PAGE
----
Side-note: (One source claims that only 11 remains were put in the vault, and that 17 other graves were just left where they originally were placed, perhaps, I theorize, because of the problem of corpses falling apart when moved. EW!)

Then to add insult to injury, the library paved over not only this vault, but some of the other graves still on the property with cement, to make parking lots, when the additions were added to the main building.

The rectangular vault can be easily seen at the northeast exit. The entrance of this vault is said to be in the immediate right corner of the children’s room. This vault continues to be a problem, as the cement keeps sinking around it, making this spot a continuing trouble spot for repairs.

Trying to make up for disrespectful behavior by the living over the years, towards the bodies laid to rest, a cemetery map showing the location of all the graves is on display in the back of the reference room; The Marx Room, showing both marked and unmarked graves, perhaps hoping to appease the restless spirits. A similar effort was made at Cedar Grove Mansion b and b, as they put in a memorial burial plot, with a stone remembering each member of the original family.



It is no wonder that there is paranormal activity around and inside this beautiful library!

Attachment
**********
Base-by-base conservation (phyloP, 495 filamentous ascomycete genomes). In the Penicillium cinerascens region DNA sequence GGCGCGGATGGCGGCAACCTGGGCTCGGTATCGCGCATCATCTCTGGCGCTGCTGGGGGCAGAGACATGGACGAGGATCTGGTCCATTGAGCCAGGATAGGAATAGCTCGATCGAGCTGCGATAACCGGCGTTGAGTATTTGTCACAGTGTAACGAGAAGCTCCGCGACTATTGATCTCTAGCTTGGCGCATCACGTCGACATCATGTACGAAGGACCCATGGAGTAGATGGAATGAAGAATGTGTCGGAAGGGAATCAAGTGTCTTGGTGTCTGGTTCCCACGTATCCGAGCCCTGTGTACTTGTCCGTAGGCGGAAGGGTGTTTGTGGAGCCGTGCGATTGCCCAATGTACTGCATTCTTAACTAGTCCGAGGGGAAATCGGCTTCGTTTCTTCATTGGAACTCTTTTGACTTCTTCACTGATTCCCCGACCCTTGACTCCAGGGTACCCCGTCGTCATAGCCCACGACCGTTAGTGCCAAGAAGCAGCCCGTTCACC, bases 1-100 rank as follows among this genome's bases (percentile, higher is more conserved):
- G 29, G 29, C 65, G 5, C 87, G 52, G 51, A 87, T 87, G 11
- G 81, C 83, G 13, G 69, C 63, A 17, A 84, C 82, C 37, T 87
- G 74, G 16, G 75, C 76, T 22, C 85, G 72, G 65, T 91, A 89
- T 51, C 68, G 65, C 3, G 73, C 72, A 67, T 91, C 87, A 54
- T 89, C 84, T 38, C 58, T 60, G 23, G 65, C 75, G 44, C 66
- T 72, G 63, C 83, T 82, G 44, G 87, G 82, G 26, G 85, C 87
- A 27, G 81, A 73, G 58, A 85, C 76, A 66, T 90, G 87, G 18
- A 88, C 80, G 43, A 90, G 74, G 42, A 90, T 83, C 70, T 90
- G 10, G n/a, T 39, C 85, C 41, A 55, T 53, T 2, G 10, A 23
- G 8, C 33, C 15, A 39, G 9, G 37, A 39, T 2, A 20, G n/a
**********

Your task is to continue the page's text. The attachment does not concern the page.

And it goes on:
The staff takes it all in stride, trying not to upset these unseen patrons.

Spirit of Elizabeth Bell “Mammy” Morgan

The first eye witnesses to restless entities reported what they saw in an article, found in The Easton Daily Express, Thursday, July 16th, 1903, 3 months before the library was opened.

They saw an apparition of a woman, float around the outside of the new building, go inside and stand by a window, where her head glowed.

Could this be an early sighting of the entity of Elizabeth Bell “Mammy” Morgan?

She has been restless, and likes to take strolls around the park and around the building, perhaps looking for her original grave site, or perhaps hurt that no one claimed her body?

People have seen her see-through apparition.

Inside the library